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Protected Planet Report 2020 -World met target for protected area coverage on land, but quality must improve

Tracking progress towards global targets for protected and conserved areas. Protected Planet Reports are biennial landmark publications that assess the state of protected and conserved areas around the world.

The 2020 edition provides the final report on the status of Aichi Biodiversity Target 11, and looks to the future as the world prepares to adopt a new post-2020 global biodiversity framework.

In 2010, the governments of the world reiterated their commitment to expanding protected and conserved areas by agreeing to:

  • conserve 17% of the world’s land and inland water ecosystems, and
  • 10% of its coastal waters and oceans, by 2020.

The Protected Planet Report 2020 brings together the available data at the end of 2020 to provide an authoritative assessment of progress towards this target, known as Aichi Biodiversity Target 11. Furthermore, it provides a baseline for tracking the new set of goals and targets being developed as part of the post-2020 global biodiversity framework.

 World met target for protected area coverage on land, but quality must improve ( 

The Protected Planet Report 2020 finds that the international community has made major progress towards the global target on protected and conserved area coverage, but has fallen far short on its commitments on the quality of these areas.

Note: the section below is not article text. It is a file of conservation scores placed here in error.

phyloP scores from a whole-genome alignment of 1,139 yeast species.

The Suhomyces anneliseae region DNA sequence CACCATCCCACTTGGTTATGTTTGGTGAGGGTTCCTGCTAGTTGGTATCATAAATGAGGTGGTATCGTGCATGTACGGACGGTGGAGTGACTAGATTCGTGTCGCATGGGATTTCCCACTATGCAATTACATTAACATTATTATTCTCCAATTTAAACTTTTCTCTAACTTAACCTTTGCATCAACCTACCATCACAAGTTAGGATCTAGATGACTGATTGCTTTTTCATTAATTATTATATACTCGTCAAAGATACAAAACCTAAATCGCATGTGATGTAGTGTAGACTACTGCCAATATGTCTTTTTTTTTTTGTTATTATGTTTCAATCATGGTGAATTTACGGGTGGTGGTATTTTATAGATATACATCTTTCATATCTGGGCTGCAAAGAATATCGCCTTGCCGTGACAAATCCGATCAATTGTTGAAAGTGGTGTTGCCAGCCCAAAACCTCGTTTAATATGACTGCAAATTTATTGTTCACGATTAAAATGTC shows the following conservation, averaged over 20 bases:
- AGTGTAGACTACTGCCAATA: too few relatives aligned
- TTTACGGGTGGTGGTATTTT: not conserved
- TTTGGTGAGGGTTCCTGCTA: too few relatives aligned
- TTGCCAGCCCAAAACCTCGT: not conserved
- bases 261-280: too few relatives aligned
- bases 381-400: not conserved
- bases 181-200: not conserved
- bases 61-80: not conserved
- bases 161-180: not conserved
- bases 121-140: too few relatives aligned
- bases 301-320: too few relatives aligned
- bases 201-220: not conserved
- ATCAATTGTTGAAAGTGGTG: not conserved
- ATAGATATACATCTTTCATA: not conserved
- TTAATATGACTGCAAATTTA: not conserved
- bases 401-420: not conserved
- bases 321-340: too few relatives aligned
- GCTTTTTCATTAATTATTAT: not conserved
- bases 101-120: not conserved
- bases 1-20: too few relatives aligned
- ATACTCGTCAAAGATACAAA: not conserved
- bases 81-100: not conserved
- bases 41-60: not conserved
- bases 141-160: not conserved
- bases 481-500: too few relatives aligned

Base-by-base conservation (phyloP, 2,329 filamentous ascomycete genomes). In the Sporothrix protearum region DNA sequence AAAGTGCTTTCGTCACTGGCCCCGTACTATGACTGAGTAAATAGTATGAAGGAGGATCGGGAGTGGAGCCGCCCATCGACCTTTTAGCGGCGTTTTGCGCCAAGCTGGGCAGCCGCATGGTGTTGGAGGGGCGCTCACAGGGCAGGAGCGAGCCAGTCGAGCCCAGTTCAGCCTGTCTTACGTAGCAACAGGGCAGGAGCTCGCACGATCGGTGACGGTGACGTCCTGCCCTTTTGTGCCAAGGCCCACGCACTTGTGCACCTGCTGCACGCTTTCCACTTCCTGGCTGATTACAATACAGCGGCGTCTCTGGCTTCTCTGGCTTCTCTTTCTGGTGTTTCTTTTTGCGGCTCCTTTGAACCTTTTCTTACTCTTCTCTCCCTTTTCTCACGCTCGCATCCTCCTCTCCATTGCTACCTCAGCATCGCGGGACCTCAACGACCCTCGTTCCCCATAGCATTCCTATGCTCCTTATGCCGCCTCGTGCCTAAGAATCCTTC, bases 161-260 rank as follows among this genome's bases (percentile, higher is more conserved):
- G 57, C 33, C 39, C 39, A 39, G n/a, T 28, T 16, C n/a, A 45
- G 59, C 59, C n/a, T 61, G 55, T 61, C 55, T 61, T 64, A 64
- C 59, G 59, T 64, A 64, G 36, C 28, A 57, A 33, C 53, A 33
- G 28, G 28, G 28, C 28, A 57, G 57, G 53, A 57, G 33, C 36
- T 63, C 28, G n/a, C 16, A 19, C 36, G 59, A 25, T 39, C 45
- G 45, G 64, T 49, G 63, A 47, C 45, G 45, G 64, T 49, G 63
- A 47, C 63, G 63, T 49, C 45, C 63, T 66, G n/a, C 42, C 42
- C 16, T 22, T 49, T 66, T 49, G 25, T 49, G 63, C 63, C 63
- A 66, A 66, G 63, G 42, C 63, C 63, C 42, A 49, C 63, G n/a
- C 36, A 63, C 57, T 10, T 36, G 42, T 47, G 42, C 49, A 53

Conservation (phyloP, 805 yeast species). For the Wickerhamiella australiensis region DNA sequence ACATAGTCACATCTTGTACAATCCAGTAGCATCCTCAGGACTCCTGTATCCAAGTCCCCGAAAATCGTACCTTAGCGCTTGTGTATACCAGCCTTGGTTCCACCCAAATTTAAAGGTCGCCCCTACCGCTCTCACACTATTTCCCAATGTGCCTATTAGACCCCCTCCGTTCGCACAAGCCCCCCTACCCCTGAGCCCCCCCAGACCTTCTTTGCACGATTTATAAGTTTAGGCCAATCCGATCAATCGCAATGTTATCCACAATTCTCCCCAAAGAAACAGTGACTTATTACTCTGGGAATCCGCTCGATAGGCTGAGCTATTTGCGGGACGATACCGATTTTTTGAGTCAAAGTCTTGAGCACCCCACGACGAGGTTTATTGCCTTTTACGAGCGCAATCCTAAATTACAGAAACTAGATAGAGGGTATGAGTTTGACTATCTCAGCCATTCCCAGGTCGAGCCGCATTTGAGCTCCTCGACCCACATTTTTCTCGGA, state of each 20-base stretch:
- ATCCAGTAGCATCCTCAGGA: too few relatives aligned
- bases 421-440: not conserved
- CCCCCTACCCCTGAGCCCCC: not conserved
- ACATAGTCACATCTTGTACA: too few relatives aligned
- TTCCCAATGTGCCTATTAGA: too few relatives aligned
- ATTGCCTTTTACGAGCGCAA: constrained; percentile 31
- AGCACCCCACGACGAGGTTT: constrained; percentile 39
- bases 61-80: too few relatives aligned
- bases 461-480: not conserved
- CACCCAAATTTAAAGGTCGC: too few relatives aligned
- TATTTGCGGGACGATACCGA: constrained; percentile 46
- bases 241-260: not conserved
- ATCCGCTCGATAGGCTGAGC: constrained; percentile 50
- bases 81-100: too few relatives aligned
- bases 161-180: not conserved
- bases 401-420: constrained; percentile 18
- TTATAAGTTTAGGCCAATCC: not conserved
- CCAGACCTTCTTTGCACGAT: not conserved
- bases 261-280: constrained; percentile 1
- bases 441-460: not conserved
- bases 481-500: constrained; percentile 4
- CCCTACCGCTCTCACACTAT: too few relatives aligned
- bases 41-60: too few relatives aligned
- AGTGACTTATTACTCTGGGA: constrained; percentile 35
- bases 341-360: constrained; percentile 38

The report finds great progress since 2010 with:

  • 22.5 million km2 (16.64%) of land and inland water ecosystems and
  • 28.1 million km2 (7.74%) of coastal waters and the ocean within documented protected and conserved areas,
  • an increase of over 21 million km2 (42% of the current coverage) since 2010.
  • It is clear that coverage on land will considerably exceed the 17% target when data for all areas are made available, as many protected and conserved areas remain unreported. Protected Planet Report 2020 | UNEP - UN Environment Programme

To be effective, protected and conserved areas need to include important places for biodiversity.

  • Yet, 1/3 (one-third) of key biodiversity areas, be they on land, inland waters or the ocean, are still not protected at all, according to the report.

Protected and conserved areas also need to be better connected to each other, to allow species to move and ecological processes to function.

While there has been recent improvement, less than 8% of land is both protected and connected – far below the almost 17% of land area that is now under protection – and there remains a need to ensure surrounding areas are managed appropriately to maintain biodiversity values.

As well as designating new areas, the report calls for existing protected and conserved areas to be identified and recognised, by accounting for the efforts of indigenous peoples, local communities and private entities, whilst recognising their rights and responsibilities. The conservation efforts of these custodians remain undervalued and under-reported, though their contributions are extensive in securing a future for nature.